I know that this is a contentious issue for both tenants and landlords.  It is estimated that 90% of independently adjudicated cases are awarded to the tenants and it is often the case that a landlord has unrealistic expectations of what constitutes fair wear and tear.

There are four main factors that affect wear and tear:

1.    The length of the tenancy.  Landlords should expect more wear and tear from long term tenancies.
2.    The type of tenants.  There is generally likely to be more wear and tear from a family with young children than a single professional occupier.
3.    The quality of the items involved.  The trend with new developments is to use materials noted for efficiency, such as recycled plastic and bamboo, rather than more long-lasting traditional products like stonework or concrete.  The result is that redecoration is likely to be needed more frequently.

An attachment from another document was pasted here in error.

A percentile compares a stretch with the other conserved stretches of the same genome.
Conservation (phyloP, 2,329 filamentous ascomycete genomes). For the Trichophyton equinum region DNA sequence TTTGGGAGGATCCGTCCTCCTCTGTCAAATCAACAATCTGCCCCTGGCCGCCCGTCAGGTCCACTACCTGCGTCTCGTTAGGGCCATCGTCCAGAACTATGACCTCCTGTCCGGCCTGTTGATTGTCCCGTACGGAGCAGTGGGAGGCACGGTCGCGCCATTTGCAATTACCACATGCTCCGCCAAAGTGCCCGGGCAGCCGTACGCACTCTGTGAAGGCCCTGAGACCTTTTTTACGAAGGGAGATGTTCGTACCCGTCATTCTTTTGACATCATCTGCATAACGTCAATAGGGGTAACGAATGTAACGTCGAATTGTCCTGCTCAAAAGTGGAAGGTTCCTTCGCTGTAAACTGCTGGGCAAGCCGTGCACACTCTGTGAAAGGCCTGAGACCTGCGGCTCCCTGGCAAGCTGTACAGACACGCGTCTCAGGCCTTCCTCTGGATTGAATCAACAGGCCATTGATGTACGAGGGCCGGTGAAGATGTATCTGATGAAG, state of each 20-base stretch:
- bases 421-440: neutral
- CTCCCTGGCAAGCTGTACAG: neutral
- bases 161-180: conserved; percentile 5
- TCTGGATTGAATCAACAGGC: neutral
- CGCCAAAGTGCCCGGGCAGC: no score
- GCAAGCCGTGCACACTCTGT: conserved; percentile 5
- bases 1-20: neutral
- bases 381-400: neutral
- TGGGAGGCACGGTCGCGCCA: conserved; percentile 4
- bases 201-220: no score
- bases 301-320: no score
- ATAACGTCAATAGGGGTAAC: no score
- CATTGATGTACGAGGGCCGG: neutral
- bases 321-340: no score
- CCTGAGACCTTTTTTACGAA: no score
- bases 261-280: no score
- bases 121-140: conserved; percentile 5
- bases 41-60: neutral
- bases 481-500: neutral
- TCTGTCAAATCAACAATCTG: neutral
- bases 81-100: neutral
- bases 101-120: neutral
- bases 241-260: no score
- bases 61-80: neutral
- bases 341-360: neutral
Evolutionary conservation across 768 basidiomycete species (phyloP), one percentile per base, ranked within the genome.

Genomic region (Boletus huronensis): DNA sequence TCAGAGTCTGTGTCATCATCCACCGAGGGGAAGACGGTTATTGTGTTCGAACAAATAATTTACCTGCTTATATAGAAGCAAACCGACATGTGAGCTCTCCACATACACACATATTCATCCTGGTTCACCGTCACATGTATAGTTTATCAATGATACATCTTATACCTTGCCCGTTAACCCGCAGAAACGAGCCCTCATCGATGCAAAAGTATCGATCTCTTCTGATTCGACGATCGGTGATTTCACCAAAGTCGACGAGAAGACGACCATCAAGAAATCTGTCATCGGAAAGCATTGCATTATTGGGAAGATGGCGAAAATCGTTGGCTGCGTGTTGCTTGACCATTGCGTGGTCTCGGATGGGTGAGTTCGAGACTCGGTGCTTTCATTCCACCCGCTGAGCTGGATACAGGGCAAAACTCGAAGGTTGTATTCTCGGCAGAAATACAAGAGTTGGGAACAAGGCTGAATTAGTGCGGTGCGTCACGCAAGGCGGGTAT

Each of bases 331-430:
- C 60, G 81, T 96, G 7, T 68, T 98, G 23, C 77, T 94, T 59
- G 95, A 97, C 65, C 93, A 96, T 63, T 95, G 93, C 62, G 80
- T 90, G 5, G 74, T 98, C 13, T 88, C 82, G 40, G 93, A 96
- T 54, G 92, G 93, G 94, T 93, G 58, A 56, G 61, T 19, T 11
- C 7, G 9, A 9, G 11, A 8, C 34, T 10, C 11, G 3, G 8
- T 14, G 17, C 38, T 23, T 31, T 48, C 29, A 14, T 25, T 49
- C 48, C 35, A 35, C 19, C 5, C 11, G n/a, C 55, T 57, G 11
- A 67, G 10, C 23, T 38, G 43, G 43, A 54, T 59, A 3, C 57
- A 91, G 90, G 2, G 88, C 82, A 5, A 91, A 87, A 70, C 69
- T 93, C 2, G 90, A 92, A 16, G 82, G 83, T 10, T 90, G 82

4.    Frequency of use of items.  It is obvious that items such as carpets, wallpaper and worktops that are in constant use are likely to become worn.  However, a carpet worn by frequent use is a different matter to one that has burns or stains.  In the latter case it is damage, not wear and tear.

The upshot is that wear and tear is part of the life of a tenancy and should be expected by a landlord.  To avoid any disputes it is sensible to have a thorough inventory of the property‚Äôs condition prepared at the beginning of the tenancy, including photographic evidence, which can be checked when the tenancy ends.